Is long-term care insurance worth the price?

By Lisa Gibbs

(MONEY Magazine) -- If you have long-term-care insurance, get ready for sticker shock.

John Hancock wants to hike premiums for the bulk of its customers by an average of 40% this year; Genworth Financial (GNW, Fortune 500) is asking for an 18% increase on some policies; and other insurers are expected to follow. Meanwhile, MetLife (MET, Fortune 500) has stopped selling the insurance altogether.

What's going on? People are living longer and using more benefits than anticipated.

"Insurers miscalculated bigtime," says Cameron Truesdell, CEO of one of the largest long-term-care insurance brokerages. Rock-bottom interest rates exacerbate the problem, since insurers rely on bond income to pay claims.

In most states, regulators must approve rate hikes, so the ultimate increases probably won't be quite as bad as they look. New York, for example, has not allowed more than 15% in any year, says state actuary Earl Klayman.

Even so, there's no question that policies -- which already run into the thousands per year -- are getting pricier. Given that new reality, does it still make sense to buy? Or if you have a policy, to keep paying?

If you're thinking of buying

Long-term-care insurance protects your savings against the high cost of care at a nursing home or assisted-living facility, or help from a home health worker.

Without a policy, you'll pay out of pocket until you've nearly exhausted your assets and can qualify for Medicaid. But the insurance is expensive too -- even more so since insurers began repricing for risk.

The average new policy costs 25% to 30% more than five years ago, says Jesse Slome of the American Association for Long-Term Care Insurance (AALTCI).

A 55-year-old couple now buying three years of $150-a-day coverage that adjusts with inflation might pay $2,860 a year for a policy that cost $2,200 in 2005. Worth the investment? Here's what to ask:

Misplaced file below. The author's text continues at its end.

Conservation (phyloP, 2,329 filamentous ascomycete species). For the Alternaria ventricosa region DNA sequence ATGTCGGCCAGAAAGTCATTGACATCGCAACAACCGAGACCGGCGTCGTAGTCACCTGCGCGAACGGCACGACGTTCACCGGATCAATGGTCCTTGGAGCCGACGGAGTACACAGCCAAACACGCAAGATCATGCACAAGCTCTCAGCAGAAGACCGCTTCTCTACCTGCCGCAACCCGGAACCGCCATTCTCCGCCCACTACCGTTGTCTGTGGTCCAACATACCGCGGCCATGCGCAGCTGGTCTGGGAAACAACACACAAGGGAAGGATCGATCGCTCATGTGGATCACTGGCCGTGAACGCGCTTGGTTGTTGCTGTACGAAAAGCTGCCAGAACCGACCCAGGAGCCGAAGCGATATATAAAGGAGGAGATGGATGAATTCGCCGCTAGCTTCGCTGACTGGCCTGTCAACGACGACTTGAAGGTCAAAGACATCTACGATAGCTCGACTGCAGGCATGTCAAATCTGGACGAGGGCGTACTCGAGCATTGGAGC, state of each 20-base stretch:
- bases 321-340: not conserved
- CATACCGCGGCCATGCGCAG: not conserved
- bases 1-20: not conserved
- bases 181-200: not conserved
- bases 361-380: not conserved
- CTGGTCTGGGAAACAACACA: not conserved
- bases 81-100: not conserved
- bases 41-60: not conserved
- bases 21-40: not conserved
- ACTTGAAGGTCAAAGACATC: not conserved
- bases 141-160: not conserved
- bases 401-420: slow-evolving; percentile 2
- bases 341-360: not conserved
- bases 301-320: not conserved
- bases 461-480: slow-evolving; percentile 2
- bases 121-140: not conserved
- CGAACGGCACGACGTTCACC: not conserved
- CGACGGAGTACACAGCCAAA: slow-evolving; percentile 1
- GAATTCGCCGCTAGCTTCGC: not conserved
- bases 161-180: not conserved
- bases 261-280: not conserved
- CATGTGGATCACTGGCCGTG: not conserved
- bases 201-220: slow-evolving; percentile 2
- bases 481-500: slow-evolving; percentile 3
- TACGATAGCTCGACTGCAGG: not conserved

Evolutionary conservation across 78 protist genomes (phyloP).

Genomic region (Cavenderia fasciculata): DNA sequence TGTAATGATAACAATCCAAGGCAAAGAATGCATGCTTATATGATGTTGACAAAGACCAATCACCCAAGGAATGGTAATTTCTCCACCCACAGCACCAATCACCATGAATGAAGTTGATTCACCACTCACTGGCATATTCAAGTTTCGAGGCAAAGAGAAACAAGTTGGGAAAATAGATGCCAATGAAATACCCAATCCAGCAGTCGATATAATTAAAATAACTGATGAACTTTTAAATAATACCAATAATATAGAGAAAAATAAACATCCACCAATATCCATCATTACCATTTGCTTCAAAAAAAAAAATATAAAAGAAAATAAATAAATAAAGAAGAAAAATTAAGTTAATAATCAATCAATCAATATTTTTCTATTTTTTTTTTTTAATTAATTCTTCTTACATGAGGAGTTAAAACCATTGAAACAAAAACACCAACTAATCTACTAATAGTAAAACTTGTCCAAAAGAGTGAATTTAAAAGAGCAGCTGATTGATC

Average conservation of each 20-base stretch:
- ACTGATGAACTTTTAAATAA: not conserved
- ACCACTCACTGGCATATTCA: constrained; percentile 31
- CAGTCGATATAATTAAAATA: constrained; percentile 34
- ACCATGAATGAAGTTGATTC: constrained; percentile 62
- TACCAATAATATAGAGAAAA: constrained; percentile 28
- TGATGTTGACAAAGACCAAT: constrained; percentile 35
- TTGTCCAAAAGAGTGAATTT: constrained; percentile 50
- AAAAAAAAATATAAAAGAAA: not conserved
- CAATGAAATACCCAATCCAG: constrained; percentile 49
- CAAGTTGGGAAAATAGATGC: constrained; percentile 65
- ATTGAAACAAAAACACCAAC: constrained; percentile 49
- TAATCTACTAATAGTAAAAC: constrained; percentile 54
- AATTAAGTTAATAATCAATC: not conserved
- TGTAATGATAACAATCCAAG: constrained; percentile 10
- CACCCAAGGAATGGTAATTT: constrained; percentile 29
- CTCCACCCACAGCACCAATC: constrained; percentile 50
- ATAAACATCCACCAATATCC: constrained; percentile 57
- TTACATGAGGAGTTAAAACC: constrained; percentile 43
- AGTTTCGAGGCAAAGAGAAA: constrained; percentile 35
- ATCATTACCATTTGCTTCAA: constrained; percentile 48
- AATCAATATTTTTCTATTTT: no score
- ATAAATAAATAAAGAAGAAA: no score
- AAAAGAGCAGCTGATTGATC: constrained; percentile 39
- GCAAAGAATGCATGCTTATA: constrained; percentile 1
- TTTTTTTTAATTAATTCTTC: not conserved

Will you be able to afford it tomorrow? The rule of thumb is that premiums should not exceed 7% of your annual income. But the lesson of the recent hikes is that you can't base your decision solely on today's premiums -- you must also figure out if you'll be able to swing the costs later on.

While Klayman says that insurers are finally getting the pricing right, most experts still recommend budgeting for at least a 10% jump per decade.

Tom Hebrank, a Marietta, Ga., financial planner specializing in long-term care, adds that "if interest rates remain low another five years, there might be a 20% hike."

By those metrics, the couple mentioned earlier could owe $4,150 a year by age 85.

Can you pay for your own care? The alternative is to self-insure. Savings of more than $1.5 million should allow you to do this and still meet other retirement goals, says Rochester, N.Y., planner Jeff Feldman.

But if you can't save that much? Investing what you'd have spent on premiums starting at 55, you'd have $72,000 at 85, figuring a 5% average annual return.

That nearly covers a year in a nursing home today, but costs likely will be much higher in 30 years. And you may need care sooner than that anyway.

So if you have assets you want to protect for a spouse or heirs, the insurance may make more sense.

Should you speed-pay the premiums? Normally, policyholders pay premiums until they start making claims. But you can avoid some future premium increases by opting to pay for lifetime coverage over 10 years.

This more than doubles the annual premium, but it aligns the costs with your peak earning years. And it will likely save you money if you don't need care before your eighties, so this is an attractive option if you don't have a chronic disease or a family history of one. The higher the rate hikes, the sooner the breakeven point for the 10-pay option; see the chart.

If you have a policy

Been notified of an unbearable increase? Here's what to find out:

Can you nab a better deal? Your age at the time of purchase plays a huge role in policy pricing.

But if you bought within the past two years and haven't developed new health issues, shop around, says Sacramento financial planner Jerry Verseput. Insurers price differently for risk, and their criteria change regularly.

Can you trim coverage? Consulting firm Milliman has found that only 8% of those with three years of coverage exhaust their benefits. And switching an unlimited policy to a three-year benefit saves as much as 39%, says AALTCI; going from five years to three can save 15%.

While you don't want to mess much with the daily benefit, John Hancock notes that shifting the inflation protection from 5% a year to the consumer price index will cancel out its increase. (This may leave you on the hook for more, though, as medical costs have risen about 4% a year since 2000, vs. 2.5% for the CPI.)

If these moves don't cut the costs enough, you'll have to make a tough call: sacrifice your standard of living to keep the policy or sacrifice the policy to keep your standard of living.  To top of page

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